Armstrong Economics Blog/Banking Crisis
Re-Posted Mar 13, 2018 by Martin Armstrong
QUESTION: Mr. Armstrong; Do you believe that if American companies do repatriate dollars to get the low tax rate in the USA, will this impact foreign banks as capital withdraws? I figured you are the best qualified to answer that question nobody seems to be discussing.
Thank you for sharing your expertise.
ANSWER: That is a very interesting question and it is indeed unique. I cannot think of anyone who has asked that one yet. Let us assume that U.S. corporations will repatriate at least 25% of their estimated US$2.6 trillion of offshore funds to take advantage of a one-off 14% tax holiday. It will not matter if they are selling euros, yen, pounds, or yuan. Switching their fund from the offshore dollar funding markets to domestic dollars will have a similar impact to the same trend that took place between 1980 and 1985 that drove the dollar to all-time record highs.
American corporations moving capital sends a powerful impulse through global finance system. Despite the rise of China and the creation of the euro, the world has never been so “dollarized” as it is today. The euro is a complete failure for there is no single market with a centralize debt to compete with the dollar as an alternative. China is rising, but it is not ready for prime time. There is no alternative to the dollar. That is the real crisis in the world economy.
U.S. lending rates are critical to the world economy. The Bank for International Settlements (BIS) says offshore dollar funding has risen fivefold to US$10.7 trillion since the early 2000s, with a further US$14 trillion of global dollar debt hidden in derivatives. BIS research also confirms that the rise and fall of the dollar is the major cycle of dollar liquidity which is driving the world’s investment appetite and global asset prices. This liquidity spigot is clearly being turned off. The Fed is not only raising rates, it is also reversing bond purchases exactly OPPOSITE of the ECB which openly admits it will repurchase government debt as it expires. The Fed is shrinking its balance sheet while the ECB is trapped and cannot dare take the same steps.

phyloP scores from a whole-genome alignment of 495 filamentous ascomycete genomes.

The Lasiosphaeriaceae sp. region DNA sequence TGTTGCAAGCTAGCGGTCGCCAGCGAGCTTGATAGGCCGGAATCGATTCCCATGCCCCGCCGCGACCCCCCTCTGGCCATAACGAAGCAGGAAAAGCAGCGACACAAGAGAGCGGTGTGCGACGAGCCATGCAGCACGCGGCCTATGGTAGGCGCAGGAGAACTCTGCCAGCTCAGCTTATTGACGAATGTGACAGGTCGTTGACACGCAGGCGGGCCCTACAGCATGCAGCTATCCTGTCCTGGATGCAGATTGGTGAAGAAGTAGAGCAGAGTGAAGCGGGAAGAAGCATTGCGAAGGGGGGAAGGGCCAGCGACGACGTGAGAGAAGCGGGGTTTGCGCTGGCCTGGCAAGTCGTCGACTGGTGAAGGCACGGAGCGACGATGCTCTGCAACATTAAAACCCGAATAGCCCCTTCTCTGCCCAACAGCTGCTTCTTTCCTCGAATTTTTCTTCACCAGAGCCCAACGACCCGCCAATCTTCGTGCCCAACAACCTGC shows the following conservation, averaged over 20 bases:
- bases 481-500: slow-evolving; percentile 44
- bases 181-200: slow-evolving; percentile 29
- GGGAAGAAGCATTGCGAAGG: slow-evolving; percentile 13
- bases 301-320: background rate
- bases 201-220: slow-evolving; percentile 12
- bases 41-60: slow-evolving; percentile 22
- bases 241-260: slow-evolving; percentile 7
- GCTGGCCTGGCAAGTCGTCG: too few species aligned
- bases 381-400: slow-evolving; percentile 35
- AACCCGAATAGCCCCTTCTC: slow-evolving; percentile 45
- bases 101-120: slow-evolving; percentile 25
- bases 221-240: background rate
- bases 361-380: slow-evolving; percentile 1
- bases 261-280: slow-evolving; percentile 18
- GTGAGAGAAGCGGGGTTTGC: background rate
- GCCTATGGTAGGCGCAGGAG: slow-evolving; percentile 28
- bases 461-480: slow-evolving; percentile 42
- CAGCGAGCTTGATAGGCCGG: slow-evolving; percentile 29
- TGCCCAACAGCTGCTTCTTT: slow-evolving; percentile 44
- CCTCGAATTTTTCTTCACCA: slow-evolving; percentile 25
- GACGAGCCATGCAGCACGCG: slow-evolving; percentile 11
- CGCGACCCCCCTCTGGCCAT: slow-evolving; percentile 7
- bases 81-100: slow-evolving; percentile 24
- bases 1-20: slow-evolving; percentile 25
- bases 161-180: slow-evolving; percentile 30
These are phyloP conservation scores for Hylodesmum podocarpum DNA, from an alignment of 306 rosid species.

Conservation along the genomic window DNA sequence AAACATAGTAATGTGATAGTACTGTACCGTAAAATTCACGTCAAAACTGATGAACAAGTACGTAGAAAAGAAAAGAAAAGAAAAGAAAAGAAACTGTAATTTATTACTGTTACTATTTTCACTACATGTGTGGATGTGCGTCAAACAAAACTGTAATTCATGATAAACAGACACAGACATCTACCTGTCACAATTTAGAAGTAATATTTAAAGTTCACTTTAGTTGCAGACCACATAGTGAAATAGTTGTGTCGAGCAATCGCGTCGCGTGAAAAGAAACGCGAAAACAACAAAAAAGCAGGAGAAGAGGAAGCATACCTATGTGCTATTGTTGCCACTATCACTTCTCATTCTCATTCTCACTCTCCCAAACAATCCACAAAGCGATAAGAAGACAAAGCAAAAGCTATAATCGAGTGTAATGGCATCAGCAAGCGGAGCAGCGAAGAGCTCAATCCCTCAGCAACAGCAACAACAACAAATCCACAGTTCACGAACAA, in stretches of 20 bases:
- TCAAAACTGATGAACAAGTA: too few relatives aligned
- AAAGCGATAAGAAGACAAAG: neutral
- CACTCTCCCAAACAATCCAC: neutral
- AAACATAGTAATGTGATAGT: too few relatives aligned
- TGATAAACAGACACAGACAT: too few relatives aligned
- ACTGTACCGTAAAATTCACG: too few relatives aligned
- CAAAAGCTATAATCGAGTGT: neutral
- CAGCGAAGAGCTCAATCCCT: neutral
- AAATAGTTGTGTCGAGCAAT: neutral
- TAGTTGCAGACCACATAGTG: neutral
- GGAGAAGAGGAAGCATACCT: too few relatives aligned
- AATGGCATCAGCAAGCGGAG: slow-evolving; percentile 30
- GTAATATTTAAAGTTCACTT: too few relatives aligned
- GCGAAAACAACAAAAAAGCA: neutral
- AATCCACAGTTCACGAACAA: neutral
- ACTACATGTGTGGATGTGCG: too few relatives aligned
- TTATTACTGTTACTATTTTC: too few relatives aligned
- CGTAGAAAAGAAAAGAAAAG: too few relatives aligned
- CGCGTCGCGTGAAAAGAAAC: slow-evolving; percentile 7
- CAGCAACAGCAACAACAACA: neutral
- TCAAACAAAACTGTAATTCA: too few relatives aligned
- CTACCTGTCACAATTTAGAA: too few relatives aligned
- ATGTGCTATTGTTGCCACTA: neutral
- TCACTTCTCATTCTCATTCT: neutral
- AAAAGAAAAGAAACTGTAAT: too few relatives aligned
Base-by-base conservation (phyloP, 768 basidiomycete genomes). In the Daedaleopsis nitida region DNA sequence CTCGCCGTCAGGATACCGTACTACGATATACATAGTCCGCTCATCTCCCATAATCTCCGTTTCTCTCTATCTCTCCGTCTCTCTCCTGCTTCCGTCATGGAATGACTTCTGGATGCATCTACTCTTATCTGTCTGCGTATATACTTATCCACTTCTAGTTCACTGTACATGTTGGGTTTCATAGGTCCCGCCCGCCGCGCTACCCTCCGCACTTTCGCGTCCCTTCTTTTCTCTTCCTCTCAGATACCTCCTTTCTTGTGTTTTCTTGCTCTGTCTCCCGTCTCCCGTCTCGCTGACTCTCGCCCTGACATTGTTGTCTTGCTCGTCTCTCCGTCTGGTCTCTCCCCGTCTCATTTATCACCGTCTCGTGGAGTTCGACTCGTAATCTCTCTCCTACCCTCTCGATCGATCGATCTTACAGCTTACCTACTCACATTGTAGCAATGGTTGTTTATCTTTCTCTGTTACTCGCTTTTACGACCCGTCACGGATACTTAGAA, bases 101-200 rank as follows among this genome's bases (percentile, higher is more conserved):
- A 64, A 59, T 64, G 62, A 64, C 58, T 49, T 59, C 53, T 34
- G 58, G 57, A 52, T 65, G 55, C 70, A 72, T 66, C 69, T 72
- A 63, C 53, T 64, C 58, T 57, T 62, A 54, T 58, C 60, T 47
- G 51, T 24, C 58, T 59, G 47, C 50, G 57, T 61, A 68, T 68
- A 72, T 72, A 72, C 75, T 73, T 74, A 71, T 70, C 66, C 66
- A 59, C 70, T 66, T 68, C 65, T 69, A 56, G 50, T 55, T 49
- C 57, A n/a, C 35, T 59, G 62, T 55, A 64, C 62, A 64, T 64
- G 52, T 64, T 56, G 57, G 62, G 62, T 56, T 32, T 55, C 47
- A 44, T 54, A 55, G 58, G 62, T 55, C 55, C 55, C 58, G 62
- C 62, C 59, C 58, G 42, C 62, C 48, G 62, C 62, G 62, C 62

The BIS is warning that China, Canada, and Hong Kong all have the risk of banking failures that are greater than that of Europe. Apple Inc. said it will bring hundreds of billions of overseas dollars back to the U.S., pay about $38 billion in taxes on the money and spend tens of billions on domestic jobs, manufacturing and data centers in the coming years. That is more than a quarter-trillion. The answer is YES – ABSOLUTELY. US companies will bring back a substantial amount of that money and this will reduce deposits overseas and that will increase the risks of bank failures outside the USA, but probably more so in Asia than Europe. The ECB will most likely prop-up banks no matter what it says.
Mario Draghi will NOT stop Quantitative Easing and he WILL NOT raise rates until he can get out the door. His term at the ECB is for 8 years and sources say he cannot wait to leave. Draghi will extend his signature landmark bond-buying stimulus programme that is just life-support for the member governments at least September 2018 officially but indefinitely until he leaves. He does not want to be blamed for the economic disaster he has created for the world and as such he is trapped in the ECB until October 2019. The question will be can he really keep up this insane losing position that much longer or will the entire house of cards come crashing down.
So look first to bank failure on the rise in Asia, and they will spread to Europe. Nonetheless, there is deep concern about Italian banks and that may be the spark which ignites the next catastrophe.